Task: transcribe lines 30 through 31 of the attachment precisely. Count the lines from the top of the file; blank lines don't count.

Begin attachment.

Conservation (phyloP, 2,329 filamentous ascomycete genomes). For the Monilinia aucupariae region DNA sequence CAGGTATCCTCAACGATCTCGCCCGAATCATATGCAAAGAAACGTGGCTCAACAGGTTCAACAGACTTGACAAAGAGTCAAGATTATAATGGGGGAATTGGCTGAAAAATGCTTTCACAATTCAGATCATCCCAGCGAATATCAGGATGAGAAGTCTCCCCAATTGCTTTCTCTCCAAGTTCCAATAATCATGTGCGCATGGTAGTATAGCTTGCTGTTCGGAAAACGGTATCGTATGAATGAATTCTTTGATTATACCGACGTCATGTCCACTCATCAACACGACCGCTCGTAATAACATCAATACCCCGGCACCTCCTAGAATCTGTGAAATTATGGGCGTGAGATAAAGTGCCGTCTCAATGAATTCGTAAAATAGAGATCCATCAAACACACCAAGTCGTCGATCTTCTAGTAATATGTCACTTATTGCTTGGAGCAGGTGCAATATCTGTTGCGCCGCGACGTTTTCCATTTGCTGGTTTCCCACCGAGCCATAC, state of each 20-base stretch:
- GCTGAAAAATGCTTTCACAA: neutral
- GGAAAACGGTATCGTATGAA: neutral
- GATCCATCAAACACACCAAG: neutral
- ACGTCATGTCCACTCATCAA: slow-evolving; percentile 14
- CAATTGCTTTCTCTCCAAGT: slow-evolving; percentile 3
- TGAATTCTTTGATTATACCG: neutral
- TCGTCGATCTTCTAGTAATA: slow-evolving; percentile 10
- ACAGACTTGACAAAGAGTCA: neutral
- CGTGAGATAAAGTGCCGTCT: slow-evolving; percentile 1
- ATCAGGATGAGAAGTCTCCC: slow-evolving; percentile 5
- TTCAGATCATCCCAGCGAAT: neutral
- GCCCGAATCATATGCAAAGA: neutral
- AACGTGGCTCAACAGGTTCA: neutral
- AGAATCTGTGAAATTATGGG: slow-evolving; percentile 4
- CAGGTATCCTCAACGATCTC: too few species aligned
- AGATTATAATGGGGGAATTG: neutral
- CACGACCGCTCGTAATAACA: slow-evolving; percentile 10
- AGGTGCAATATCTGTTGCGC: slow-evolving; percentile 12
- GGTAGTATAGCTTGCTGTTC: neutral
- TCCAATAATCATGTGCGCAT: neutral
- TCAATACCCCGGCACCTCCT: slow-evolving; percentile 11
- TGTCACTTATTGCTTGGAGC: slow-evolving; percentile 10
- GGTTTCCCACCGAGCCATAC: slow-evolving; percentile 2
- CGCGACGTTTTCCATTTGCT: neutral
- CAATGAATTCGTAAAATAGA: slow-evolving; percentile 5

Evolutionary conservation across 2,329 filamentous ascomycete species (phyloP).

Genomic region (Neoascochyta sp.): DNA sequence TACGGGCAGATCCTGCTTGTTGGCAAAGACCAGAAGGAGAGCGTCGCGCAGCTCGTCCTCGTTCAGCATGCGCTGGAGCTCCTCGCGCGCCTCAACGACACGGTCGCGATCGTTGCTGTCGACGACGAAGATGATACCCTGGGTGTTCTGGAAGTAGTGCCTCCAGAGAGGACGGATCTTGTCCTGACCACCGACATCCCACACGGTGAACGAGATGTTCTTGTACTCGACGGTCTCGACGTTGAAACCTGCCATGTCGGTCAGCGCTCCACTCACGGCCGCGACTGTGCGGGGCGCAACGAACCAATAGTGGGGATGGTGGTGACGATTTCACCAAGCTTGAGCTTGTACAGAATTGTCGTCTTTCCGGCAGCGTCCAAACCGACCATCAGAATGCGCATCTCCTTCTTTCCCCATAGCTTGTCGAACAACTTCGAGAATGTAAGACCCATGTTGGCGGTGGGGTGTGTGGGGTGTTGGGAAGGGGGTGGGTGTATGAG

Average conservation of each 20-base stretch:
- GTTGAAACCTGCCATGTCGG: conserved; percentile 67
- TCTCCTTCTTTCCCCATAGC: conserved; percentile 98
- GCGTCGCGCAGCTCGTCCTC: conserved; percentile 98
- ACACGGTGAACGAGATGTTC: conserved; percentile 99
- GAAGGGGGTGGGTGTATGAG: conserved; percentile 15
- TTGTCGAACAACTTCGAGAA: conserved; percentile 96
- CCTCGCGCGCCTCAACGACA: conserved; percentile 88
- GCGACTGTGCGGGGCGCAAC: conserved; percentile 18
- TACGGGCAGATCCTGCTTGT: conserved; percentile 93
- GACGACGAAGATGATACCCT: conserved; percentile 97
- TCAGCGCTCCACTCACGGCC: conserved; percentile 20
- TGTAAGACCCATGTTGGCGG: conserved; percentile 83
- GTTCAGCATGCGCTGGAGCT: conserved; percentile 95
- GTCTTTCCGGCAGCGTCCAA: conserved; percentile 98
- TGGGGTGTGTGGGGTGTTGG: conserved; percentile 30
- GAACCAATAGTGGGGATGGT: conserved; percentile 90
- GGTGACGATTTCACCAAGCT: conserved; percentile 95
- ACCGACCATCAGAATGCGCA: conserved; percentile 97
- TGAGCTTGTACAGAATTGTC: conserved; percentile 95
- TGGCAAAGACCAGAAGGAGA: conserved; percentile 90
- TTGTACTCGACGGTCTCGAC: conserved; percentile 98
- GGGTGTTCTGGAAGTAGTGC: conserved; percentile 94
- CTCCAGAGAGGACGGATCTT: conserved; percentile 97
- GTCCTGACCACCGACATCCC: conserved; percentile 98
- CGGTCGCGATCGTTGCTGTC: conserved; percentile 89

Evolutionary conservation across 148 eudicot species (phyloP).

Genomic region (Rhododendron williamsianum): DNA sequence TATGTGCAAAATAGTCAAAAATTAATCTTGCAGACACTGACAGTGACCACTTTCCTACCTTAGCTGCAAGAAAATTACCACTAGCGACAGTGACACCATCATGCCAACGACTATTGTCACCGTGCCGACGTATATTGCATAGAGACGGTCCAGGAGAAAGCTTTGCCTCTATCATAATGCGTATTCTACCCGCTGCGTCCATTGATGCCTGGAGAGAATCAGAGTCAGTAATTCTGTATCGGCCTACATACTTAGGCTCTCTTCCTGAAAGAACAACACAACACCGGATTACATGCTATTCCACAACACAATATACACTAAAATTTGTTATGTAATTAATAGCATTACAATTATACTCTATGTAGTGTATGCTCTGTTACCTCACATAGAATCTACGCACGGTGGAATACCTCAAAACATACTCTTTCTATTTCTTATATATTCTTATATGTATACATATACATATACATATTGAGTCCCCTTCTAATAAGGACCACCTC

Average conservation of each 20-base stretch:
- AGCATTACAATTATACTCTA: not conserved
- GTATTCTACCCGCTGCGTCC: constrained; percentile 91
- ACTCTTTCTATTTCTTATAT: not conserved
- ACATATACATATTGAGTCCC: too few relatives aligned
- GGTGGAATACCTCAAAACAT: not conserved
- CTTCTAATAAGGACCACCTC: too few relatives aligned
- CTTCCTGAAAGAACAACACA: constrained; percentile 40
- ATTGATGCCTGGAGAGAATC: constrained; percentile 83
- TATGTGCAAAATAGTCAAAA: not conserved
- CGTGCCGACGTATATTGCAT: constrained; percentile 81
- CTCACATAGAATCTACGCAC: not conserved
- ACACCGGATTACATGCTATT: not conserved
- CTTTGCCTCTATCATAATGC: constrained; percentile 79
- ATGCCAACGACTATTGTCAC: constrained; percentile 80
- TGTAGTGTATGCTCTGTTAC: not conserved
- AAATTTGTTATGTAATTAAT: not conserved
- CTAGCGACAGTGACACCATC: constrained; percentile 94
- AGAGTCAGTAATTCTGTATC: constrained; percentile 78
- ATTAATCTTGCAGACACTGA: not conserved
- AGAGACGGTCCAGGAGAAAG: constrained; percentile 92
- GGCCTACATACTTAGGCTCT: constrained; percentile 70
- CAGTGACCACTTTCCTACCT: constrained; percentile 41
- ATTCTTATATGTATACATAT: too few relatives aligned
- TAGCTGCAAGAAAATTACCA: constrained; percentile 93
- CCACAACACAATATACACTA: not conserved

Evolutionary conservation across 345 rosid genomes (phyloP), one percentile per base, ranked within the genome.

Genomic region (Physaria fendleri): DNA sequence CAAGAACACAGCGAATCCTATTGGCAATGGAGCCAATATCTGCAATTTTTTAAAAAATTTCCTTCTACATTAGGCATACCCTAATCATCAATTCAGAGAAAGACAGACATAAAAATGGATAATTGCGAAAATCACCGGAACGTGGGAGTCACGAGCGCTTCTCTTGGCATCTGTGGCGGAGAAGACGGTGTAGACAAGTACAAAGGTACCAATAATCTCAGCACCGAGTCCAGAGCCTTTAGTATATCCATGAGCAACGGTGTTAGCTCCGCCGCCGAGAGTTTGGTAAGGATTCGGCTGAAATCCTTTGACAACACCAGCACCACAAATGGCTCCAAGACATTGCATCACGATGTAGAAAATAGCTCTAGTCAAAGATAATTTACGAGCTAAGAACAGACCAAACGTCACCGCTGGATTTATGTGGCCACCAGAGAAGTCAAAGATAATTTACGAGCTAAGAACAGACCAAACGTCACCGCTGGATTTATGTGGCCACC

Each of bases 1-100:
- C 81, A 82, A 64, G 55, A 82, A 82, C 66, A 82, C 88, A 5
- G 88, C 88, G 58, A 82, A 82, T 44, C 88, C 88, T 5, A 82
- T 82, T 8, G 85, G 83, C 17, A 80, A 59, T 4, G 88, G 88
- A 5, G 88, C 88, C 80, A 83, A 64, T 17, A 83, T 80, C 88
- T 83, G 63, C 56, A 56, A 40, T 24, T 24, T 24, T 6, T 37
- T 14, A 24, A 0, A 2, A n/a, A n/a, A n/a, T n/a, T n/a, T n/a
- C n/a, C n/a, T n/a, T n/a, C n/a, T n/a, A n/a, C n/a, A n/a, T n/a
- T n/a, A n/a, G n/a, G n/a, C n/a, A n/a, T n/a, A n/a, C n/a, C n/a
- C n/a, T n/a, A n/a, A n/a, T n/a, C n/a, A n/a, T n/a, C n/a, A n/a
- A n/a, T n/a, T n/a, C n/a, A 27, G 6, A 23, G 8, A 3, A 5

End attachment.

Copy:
- GTTGAAACCTGCCATGTCGG: conserved; percentile 67
- TCTCCTTCTTTCCCCATAGC: conserved; percentile 98